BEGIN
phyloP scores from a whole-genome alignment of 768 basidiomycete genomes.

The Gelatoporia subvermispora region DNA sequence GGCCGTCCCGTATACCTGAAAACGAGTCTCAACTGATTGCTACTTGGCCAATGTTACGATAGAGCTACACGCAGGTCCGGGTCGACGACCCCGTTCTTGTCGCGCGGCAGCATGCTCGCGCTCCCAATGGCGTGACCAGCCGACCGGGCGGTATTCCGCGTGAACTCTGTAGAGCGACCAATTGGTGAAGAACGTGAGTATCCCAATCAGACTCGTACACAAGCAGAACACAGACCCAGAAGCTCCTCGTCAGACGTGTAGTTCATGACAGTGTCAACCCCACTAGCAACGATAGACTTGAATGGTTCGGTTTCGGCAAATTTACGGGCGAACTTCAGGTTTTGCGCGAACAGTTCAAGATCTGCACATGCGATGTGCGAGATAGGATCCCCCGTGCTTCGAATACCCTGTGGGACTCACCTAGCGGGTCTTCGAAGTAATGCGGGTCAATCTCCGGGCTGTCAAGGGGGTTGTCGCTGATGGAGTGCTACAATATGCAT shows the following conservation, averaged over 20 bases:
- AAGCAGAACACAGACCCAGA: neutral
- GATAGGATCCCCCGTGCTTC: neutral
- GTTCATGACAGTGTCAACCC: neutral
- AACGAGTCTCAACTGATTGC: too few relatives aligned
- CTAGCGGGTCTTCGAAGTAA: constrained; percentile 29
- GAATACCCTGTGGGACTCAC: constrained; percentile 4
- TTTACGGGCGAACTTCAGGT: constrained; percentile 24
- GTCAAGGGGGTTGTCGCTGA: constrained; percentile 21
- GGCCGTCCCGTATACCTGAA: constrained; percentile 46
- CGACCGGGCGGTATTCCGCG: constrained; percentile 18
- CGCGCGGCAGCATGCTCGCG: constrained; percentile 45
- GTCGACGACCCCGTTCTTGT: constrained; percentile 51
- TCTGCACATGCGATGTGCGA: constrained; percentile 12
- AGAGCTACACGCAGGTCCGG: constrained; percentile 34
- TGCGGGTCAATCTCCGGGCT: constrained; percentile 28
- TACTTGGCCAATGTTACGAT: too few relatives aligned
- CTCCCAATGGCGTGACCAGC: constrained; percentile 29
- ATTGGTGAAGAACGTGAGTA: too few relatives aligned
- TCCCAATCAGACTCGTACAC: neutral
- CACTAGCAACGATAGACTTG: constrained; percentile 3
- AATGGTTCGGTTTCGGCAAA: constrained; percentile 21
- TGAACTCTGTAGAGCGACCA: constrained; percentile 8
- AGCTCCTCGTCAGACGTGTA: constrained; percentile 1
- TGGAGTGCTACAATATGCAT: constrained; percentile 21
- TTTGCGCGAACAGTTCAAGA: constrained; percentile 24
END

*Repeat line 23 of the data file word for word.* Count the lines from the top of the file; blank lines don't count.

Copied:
- AATGGTTCGGTTTCGGCAAA: constrained; percentile 21